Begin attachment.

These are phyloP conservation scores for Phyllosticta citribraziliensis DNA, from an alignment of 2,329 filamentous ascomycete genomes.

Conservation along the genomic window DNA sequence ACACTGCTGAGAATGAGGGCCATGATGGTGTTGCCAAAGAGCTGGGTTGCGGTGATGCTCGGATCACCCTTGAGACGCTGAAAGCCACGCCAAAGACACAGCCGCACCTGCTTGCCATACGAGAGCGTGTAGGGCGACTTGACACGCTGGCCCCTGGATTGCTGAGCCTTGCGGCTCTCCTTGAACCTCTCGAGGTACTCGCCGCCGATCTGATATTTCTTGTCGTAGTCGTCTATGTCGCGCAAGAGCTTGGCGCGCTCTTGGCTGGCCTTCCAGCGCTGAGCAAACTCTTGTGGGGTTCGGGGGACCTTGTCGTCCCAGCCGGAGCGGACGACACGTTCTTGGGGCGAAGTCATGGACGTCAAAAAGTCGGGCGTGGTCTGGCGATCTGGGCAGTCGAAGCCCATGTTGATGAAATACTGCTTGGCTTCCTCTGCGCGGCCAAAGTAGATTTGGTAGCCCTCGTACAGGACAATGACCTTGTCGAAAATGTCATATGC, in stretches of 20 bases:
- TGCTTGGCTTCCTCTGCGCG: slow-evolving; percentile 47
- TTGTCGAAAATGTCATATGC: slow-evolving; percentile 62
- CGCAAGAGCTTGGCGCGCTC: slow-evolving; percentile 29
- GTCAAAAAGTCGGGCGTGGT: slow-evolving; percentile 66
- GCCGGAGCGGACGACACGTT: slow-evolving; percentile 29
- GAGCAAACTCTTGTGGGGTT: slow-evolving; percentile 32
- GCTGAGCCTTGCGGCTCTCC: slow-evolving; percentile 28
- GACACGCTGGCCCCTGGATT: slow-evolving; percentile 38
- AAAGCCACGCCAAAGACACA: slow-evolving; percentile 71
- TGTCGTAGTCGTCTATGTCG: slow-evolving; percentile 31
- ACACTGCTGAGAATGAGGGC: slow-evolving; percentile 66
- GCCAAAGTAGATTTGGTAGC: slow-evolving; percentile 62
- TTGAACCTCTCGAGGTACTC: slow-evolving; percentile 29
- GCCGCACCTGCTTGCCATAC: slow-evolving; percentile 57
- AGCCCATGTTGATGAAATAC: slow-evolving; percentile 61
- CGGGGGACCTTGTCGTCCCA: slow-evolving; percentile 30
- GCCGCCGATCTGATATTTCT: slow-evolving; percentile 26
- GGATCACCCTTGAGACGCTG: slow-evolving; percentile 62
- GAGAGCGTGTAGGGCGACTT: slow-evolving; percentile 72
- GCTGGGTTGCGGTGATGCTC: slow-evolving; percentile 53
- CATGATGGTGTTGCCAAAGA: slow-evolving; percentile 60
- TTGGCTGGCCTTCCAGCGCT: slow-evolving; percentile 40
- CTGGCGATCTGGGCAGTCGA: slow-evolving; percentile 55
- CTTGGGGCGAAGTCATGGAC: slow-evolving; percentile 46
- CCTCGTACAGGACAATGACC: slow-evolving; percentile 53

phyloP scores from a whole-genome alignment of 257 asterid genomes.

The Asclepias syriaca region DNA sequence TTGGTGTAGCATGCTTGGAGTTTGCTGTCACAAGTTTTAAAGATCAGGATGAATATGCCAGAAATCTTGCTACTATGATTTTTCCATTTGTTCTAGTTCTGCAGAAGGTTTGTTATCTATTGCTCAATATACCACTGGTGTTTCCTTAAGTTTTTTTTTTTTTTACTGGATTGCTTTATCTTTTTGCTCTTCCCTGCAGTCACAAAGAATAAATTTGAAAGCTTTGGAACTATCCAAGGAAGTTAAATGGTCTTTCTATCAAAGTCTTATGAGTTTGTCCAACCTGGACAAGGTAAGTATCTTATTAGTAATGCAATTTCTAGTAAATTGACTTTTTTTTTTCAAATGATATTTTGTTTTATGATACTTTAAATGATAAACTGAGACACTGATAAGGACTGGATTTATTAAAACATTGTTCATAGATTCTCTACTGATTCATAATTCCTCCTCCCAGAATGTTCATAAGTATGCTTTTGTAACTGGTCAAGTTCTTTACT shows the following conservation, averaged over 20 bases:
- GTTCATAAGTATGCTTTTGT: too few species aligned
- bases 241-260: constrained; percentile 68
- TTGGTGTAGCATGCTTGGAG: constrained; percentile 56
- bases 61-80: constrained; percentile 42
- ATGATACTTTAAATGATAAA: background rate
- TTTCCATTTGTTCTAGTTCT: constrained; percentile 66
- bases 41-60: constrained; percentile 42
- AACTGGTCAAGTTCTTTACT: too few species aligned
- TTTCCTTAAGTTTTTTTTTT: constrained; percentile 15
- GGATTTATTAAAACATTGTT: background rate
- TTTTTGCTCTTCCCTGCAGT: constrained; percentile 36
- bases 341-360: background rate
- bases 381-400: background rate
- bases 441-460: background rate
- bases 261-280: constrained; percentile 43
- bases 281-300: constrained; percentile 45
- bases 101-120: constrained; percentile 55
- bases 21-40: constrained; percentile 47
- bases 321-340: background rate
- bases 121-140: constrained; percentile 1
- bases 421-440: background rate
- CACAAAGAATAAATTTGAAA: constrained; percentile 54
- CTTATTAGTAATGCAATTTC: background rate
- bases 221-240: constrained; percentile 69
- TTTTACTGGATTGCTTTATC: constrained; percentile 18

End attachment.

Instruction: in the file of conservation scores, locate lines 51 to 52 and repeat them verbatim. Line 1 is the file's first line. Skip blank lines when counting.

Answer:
- CACAAAGAATAAATTTGAAA: constrained; percentile 54
- CTTATTAGTAATGCAATTTC: background rate